GB104 X4 indoor FPV quadcopter

While there are attempts being made to push the size limit of quadcopter to the maximum, the community of micro and nano drones is only getting bigger. With micro indoor FPV quadcopters being the flavour of the season, there are quite a lot of options to choose from. But if you’re a beginner and prefer building your own, choosing BNF versions is a good start. The GB104 X4 micro indoor FPV drone that’s on sale now is one such drone that’s extremely small and weighs just 37 grams.

GB104 X4 indoor FPV quadcopter

The GB104 X4 features a 650 TVL camera for FPV. The video is streamed by a 5.8 GHz 16-channel 200mW FPV transmitter, thereby giving it a greater video range than typical brushed indoor FPV quads that offer 25mW VTX. Users can adjust the camera angle in three levels manually if required. The camera has a very usable 170-degree field of view as well. The FPV transmission range is between 500 to 800m depending on the flying conditions.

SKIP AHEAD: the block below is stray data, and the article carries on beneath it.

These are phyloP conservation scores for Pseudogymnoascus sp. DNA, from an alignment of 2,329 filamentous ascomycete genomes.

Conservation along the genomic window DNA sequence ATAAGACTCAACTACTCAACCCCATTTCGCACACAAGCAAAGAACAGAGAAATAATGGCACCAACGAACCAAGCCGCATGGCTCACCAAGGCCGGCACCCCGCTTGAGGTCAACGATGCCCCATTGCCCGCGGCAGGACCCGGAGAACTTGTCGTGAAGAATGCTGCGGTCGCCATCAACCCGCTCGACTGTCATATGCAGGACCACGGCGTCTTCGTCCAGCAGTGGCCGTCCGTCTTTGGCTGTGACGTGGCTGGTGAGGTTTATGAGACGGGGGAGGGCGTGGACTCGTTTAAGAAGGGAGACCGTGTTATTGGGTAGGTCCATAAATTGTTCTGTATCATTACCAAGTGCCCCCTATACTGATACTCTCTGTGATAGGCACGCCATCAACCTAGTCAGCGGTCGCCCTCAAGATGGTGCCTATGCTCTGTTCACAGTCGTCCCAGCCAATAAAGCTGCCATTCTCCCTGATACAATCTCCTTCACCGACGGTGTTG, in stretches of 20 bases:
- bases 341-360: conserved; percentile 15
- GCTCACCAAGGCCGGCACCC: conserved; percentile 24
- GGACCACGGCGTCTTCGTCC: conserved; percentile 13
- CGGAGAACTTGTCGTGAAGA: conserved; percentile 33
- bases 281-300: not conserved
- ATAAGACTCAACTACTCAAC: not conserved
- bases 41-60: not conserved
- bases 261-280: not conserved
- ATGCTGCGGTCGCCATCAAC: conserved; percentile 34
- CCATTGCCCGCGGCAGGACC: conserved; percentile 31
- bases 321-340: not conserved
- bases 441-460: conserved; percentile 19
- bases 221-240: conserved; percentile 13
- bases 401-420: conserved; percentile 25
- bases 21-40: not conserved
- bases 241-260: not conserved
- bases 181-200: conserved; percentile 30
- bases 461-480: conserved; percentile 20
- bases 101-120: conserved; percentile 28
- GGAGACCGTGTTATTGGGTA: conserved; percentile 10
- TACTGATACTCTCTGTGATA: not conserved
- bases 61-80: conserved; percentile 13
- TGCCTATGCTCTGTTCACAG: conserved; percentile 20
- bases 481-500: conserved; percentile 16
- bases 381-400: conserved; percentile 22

The drone has a carbon fibre base frame to add to its strength. The Naze32 flight controller sits firmly on top of this frame. While the exact version of the Naze32 hasn’t been specified, we believe its the basic 6 DOF one being used here. The drone is compatible with DSM2 remote controllers and the receiver is shipped with the drone.

The motors used are the 8520 brushed type, the ESCs to drive them are embedded on the board. You can, however, swap the receiver for another one (say, for example, a micro Flysky receiver).

READ  Launched: Ideafly IF88 88mm micro brushless racing drone

GB104 X4 Indoor FPV Quad: Pricing

GB104 X4 indoor FPV quadcopter
Just look at how many rubber bands you get with this bad boy.

The drone is compatible with 1S 3.7V Li-Po batteries, none which sadly are included in the BNF package. A typical 700mAh battery can keep the drone flying for roughly 4 to 8 minutes. If the GB104 X4 has garnered your interest, it can be yours for $166.81 from here.

It does look a little pricey for now, to be honest. Something like a QX90 could be a better option, especially considering the wide array of transmitters it supports… or perhaps something like the classic Tiny Whoop.